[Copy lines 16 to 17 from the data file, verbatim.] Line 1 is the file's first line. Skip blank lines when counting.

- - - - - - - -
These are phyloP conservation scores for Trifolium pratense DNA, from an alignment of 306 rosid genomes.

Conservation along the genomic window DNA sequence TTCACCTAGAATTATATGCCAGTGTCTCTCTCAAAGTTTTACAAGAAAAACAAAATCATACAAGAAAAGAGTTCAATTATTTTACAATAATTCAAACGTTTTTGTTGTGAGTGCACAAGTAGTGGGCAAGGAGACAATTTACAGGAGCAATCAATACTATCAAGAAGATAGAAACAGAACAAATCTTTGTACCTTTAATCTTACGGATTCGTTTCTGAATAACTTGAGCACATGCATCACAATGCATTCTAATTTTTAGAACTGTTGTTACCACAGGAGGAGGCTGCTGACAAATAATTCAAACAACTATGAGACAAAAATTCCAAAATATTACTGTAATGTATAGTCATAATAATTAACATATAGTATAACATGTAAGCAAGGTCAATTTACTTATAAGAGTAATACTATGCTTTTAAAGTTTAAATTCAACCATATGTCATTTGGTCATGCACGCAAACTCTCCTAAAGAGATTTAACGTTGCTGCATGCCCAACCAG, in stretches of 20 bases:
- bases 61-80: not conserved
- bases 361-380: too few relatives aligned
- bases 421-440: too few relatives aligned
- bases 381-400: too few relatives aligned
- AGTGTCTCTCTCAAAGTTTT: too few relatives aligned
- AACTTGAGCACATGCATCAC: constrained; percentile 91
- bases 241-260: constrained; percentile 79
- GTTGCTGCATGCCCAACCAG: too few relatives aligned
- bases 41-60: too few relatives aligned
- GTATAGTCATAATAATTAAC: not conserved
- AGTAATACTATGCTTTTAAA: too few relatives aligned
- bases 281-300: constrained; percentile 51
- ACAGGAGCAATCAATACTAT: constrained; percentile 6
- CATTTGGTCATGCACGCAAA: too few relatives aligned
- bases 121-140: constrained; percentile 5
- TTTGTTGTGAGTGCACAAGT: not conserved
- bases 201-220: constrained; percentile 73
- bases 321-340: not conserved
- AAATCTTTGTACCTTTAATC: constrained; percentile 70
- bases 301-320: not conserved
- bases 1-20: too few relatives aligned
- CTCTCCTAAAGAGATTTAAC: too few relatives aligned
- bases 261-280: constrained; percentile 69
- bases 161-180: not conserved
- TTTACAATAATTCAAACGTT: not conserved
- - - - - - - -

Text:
- CATTTGGTCATGCACGCAAA: too few relatives aligned
- bases 121-140: constrained; percentile 5